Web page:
## anonymous one year ago Solve x2- 5x + 6 = 0 using the quadratic formula.

1. pooja195

2. Nnesha

$\huge\rm \frac{ - b \pm \sqrt{b^2 -4ac} }{ 2a }$ quadratic formula where abc values are $\huge\rm Ax^2 +Bx+C=0$

3. anonymous

?

4. nuttyliaczar

Imagine your equation is in the form Ax^2+Bx+C=0. What is your A, B, and C?

5. pooja195

What are the A B C values

6. nuttyliaczar

Also sometimes you would have to manipulate your equation to get it in that form but in this case it's set up nicely for you

7. anonymous

a=1 b=5 and c=6

8. pooja195

hmm a=1 b= -5 c=6

9. anonymous

cant i do x^2 +2x + 3x -5?

10. pooja195

LEts stick to this its less complicated

11. pooja195

$\huge~x=\frac{ -b \pm \sqrt{b^2-4ac} }{ 2a }$

12. pooja195

fimiliar with this?

13. anonymous

x2- 5x + 6 = 0 x^2 - 2 + 3 + 6 (x^2-2x) (3x+6) divide by x and 2 so....

14. anonymous

yes

15. pooja195

16. pooja195

$\huge~x=\frac{ -(-5) \pm \sqrt{(-5)^2-4(1)(6)} }{ 2(1) }$

17. pooja195

simplyfy this

18. anonymous

So the x2 can be written as 2x because they are communitive terms. Since the 2x and 5x are like terms, they can combine so 2x-5x = -3x. Ok. Now, since u want to use quadratic u need to assign an a b and c value. The a value is the coefficient of an x^2 in a quadratic equation. Since u don't have a quadratic equation, the coefficient is 0. So the a value is zero. The b value is the -3 and the c value is the number without an x (I don't remember what it was.) Plug the a, b and c values into the quadratic equation and solve. I hope that helps, because i am not good at explaining things. If u still don't understand, I'm sure Kahn academy has a video on it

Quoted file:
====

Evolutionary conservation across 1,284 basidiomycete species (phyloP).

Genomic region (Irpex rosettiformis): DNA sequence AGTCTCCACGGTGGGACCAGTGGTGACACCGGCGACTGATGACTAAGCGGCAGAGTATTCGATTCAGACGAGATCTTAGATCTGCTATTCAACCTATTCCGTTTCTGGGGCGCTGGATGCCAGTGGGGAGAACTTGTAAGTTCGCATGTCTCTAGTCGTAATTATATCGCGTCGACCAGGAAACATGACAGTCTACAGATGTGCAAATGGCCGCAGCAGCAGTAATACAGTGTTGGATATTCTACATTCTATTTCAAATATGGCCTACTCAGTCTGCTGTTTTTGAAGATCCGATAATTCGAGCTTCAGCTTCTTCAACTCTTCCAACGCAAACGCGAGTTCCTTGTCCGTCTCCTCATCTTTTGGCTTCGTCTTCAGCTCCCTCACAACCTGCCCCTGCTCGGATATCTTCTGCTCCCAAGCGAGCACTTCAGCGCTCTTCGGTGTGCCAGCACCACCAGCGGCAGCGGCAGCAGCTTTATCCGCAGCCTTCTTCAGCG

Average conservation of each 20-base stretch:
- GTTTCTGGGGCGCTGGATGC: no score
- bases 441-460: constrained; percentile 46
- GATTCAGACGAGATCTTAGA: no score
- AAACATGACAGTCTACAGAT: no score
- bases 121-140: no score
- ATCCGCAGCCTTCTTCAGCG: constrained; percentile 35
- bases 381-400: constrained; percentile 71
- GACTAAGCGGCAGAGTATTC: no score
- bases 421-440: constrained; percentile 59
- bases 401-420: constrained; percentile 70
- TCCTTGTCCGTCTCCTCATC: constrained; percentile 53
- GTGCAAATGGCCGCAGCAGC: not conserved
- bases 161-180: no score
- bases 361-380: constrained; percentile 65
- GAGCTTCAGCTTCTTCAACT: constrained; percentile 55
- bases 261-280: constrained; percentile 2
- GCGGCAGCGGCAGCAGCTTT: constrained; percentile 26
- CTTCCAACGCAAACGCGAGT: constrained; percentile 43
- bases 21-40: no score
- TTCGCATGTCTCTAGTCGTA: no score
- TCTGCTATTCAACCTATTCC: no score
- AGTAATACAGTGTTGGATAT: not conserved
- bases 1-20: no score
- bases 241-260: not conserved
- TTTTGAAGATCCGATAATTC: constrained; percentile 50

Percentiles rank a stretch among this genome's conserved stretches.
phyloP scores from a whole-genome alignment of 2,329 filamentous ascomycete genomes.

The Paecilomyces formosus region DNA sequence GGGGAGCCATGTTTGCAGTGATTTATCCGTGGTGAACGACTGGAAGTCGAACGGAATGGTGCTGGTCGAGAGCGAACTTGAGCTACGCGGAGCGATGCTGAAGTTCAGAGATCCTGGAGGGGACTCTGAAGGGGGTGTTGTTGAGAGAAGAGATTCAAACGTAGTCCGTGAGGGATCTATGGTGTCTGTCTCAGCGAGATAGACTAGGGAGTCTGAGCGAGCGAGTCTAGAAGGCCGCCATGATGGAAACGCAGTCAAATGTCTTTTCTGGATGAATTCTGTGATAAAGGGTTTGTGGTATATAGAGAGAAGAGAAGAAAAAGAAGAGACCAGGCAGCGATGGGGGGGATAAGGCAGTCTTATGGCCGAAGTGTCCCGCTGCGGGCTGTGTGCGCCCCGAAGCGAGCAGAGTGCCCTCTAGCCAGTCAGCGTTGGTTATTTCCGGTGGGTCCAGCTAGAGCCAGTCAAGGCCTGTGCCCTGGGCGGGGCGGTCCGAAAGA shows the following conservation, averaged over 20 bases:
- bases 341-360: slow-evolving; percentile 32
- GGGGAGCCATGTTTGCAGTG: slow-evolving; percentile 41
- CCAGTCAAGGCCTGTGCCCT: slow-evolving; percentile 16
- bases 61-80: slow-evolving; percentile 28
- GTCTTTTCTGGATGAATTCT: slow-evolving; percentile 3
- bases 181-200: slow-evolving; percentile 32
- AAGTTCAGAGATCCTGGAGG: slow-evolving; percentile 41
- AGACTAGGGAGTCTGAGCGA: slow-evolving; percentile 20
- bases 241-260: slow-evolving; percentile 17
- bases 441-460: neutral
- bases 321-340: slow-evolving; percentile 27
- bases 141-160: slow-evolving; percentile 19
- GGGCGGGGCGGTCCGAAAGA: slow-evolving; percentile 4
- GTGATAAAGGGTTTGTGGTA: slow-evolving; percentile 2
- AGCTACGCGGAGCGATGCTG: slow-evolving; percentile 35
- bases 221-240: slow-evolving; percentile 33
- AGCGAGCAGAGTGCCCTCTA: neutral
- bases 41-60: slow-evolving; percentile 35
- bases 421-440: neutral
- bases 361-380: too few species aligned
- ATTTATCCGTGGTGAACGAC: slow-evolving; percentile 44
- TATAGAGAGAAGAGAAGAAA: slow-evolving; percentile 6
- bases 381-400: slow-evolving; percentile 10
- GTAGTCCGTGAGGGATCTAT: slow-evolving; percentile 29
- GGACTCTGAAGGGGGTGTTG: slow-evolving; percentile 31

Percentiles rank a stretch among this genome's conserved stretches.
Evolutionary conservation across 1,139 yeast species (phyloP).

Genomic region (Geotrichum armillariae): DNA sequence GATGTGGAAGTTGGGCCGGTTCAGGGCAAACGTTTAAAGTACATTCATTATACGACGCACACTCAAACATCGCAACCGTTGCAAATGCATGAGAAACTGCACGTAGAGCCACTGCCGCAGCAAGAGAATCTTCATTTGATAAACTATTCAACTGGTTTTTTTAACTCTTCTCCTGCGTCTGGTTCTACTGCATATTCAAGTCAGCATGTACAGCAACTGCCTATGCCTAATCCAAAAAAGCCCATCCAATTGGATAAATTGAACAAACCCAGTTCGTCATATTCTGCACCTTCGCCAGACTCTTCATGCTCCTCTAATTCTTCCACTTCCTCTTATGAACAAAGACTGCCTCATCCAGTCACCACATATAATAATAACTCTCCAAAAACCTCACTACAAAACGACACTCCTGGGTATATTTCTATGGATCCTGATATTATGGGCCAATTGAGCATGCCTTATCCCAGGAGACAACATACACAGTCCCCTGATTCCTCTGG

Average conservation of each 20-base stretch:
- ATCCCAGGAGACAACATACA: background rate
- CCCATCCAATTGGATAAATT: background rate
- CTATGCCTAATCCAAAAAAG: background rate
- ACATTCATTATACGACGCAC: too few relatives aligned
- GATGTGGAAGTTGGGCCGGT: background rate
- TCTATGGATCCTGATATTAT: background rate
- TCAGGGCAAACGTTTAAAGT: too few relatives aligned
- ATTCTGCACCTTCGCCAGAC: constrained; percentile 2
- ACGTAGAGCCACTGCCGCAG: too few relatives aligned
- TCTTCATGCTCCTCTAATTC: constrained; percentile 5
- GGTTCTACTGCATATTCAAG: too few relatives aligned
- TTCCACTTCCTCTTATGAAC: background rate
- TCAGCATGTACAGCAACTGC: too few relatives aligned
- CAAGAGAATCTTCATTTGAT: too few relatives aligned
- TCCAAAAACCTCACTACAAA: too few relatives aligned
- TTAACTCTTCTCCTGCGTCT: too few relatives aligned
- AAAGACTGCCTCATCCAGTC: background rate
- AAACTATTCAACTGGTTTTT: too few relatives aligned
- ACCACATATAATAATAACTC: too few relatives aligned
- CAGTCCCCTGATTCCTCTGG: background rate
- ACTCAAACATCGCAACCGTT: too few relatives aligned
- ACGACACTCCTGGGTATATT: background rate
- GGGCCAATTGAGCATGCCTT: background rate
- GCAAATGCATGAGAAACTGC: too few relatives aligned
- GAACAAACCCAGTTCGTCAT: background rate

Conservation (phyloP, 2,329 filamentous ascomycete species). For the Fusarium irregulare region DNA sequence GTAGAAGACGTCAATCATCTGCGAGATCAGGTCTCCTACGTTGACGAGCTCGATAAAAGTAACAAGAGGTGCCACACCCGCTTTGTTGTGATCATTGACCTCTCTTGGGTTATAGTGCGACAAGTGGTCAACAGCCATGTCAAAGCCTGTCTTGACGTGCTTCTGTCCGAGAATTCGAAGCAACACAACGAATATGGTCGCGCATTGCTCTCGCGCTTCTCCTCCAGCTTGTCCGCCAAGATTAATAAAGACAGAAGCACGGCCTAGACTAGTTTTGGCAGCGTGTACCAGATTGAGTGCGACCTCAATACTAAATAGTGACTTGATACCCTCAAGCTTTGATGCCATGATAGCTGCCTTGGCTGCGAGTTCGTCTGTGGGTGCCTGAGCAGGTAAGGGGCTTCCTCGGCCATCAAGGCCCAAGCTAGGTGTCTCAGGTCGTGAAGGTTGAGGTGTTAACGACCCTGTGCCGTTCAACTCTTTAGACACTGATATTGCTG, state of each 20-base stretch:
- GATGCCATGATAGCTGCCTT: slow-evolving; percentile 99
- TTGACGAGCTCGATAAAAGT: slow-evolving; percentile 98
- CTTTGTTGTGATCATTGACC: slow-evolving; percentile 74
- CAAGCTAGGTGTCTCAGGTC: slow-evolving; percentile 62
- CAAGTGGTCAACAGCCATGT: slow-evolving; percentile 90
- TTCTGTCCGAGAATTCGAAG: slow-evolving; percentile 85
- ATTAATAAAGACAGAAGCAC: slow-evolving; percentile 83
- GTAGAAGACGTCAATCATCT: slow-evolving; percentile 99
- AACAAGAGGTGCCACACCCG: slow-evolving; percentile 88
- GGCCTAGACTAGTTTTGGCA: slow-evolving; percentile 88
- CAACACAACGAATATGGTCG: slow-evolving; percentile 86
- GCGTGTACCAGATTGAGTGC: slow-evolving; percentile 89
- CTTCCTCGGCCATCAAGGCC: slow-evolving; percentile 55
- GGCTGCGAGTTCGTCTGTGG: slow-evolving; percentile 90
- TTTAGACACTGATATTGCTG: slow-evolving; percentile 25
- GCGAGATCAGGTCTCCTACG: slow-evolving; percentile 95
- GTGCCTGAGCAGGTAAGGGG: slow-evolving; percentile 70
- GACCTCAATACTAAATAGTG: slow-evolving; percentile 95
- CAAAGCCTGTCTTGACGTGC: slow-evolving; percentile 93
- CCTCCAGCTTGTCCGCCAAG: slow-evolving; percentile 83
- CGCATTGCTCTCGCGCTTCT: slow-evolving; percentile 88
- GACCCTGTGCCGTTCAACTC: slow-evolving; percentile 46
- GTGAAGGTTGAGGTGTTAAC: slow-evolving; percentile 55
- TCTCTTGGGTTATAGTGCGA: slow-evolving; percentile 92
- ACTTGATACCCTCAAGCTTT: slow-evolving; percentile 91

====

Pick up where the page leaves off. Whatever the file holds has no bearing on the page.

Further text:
19. anonymous

$5\pm/2 \sqrt{-6}$

20. anonymous

Oh. I got all the numbers wrong...

21. anonymous

Very sorry

22. pooja195

$\frac{ 5\pm \sqrt{1} }{ 2 }$

23. pooja195

simplfy

24. pooja195

Set up 2 equations

25. anonymous

$5\pm 1/2$

26. anonymous

oh

27. anonymous

The equation is 5+-(5^2 -4(1)(6))^1/2 /2(1). ^1/2 means square root

28. anonymous

jpro, can u stop talking

29. pooja195

thats what i have above xD $\frac{ 5+\sqrt{1} }{ 2}$ $\frac{ 5-\sqrt{1} }{ 2}$ I did this because we have a plus and minus sign so we need 2 seperate equations

30. anonymous

so + that and - that

31. pooja195

yea :)

32. anonymous

33. anonymous

x = 2 and x = 3 x = - 4 and x = - 3 x = 5 and x = - 3 x = - 2 and x = 4

34. anonymous

3 and 2

35. pooja195

yep :)

36. pooja195

Thats right good job :)

37. anonymous

i learned this along time ago the fist thing i learned, but what im doing now has nothing to with it...

38. pooja195

lol what are you learning right now ?

39. anonymous

things like x^2 +6=180

40. pooja195

Oh so like factoring?

41. pooja195

Let me know if you need any help :)

42. pooja195

$$\huge\color{orange}{Welcome~To~OpenStudy}$$ Hey there!!! Since you are new here, read this legendary tutorial for new OpenStudiers!! http://goo.gl/5pp1u0 For an visual tutorial look at this! Its amazing :o https://prezi.com/fs3hqdpcopic/an-unofficial-guide-to-openstudy/ Also consider reading the CoC and the T&C http://openstudy.com/code-of-conduct http://openstudy.com/terms-and-conditions

43. anonymous

not really were r kinda using a diffent methon with squareroots

44. pooja195

oh right thats what its called :)